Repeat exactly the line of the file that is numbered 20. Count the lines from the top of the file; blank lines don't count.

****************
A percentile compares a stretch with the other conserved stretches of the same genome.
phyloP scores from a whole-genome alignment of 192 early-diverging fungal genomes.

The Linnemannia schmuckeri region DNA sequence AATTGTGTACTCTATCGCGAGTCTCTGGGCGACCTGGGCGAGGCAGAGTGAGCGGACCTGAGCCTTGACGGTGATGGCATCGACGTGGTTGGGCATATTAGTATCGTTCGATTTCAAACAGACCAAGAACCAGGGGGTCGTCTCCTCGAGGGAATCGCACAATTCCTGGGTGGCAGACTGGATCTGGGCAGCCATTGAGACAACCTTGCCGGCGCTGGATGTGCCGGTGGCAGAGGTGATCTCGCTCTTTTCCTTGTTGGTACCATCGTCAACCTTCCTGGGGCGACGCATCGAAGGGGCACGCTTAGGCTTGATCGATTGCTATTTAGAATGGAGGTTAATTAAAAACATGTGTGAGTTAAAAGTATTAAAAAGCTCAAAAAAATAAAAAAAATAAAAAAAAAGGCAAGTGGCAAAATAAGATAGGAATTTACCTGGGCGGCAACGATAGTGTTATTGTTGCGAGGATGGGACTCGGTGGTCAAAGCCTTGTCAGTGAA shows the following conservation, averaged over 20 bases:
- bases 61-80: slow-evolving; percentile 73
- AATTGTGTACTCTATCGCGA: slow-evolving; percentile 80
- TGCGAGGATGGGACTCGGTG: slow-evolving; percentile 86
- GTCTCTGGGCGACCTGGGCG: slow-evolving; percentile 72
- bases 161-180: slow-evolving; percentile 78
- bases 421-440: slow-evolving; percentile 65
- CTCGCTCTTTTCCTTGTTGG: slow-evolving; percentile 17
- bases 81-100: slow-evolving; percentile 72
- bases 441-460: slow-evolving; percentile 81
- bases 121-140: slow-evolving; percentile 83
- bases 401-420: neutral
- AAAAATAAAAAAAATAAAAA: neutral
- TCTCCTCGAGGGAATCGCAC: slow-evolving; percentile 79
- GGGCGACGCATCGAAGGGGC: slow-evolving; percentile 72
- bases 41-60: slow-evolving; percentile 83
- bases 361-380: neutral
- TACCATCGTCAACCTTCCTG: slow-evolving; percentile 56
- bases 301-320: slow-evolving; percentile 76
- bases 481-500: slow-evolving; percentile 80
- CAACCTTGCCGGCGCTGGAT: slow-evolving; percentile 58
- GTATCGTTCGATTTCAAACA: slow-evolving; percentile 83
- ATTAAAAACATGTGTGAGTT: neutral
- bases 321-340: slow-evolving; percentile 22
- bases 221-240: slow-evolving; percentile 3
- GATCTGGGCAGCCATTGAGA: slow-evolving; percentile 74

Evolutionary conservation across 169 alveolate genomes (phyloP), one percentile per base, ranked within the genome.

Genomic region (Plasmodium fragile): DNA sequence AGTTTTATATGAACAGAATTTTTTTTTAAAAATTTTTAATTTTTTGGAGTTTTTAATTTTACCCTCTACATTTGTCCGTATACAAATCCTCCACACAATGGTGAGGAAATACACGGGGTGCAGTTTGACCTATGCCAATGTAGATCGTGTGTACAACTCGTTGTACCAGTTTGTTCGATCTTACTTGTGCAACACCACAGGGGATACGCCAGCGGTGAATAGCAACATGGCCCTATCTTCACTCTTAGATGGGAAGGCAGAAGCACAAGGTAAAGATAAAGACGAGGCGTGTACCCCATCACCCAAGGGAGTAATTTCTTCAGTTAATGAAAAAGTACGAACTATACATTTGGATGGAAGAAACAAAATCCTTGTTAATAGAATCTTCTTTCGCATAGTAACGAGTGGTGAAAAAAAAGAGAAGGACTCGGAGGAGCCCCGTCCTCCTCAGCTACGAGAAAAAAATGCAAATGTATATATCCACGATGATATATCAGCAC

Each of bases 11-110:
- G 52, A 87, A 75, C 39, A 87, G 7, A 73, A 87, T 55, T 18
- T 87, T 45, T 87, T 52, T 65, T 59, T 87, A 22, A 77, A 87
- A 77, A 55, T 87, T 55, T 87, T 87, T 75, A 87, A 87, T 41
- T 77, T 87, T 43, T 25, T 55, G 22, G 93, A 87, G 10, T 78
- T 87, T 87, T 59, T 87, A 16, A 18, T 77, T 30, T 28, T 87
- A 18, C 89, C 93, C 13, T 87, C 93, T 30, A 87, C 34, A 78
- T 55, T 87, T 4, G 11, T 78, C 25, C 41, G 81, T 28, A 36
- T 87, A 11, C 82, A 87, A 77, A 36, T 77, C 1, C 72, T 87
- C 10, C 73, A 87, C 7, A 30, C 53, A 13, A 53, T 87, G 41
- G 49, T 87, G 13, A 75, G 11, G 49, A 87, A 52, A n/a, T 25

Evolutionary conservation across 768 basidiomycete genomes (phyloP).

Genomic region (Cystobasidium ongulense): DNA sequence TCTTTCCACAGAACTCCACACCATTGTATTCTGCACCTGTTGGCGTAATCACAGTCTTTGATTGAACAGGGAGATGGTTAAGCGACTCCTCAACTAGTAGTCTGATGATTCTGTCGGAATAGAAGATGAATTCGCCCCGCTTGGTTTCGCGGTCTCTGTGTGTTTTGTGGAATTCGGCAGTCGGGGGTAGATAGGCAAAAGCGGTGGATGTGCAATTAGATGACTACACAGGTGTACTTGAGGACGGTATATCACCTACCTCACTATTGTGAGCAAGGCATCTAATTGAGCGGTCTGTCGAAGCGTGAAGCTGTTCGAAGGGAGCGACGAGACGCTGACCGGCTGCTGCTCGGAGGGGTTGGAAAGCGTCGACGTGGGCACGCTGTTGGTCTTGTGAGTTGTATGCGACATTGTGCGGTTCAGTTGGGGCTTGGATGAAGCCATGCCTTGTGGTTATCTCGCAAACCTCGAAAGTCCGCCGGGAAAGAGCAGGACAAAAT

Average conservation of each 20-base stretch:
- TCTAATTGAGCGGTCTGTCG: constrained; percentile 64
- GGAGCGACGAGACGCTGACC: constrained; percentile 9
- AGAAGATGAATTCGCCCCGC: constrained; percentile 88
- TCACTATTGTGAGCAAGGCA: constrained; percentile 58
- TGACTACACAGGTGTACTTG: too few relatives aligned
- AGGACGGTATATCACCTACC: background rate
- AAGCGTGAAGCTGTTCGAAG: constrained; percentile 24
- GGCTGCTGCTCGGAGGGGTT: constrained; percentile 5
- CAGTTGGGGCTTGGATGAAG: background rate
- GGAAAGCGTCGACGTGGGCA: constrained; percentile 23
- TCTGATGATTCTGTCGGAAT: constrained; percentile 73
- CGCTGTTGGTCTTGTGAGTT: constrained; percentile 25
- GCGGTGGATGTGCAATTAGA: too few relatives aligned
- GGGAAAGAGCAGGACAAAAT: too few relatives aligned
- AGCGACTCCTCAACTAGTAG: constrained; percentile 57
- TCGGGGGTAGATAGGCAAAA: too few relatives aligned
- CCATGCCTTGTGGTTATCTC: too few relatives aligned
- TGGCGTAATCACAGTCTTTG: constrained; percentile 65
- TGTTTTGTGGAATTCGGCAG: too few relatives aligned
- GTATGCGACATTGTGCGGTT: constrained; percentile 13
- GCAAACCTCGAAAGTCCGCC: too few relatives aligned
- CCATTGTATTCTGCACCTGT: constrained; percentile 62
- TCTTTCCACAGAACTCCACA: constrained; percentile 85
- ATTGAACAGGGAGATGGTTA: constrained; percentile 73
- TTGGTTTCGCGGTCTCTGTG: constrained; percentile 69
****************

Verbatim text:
- TACCATCGTCAACCTTCCTG: slow-evolving; percentile 56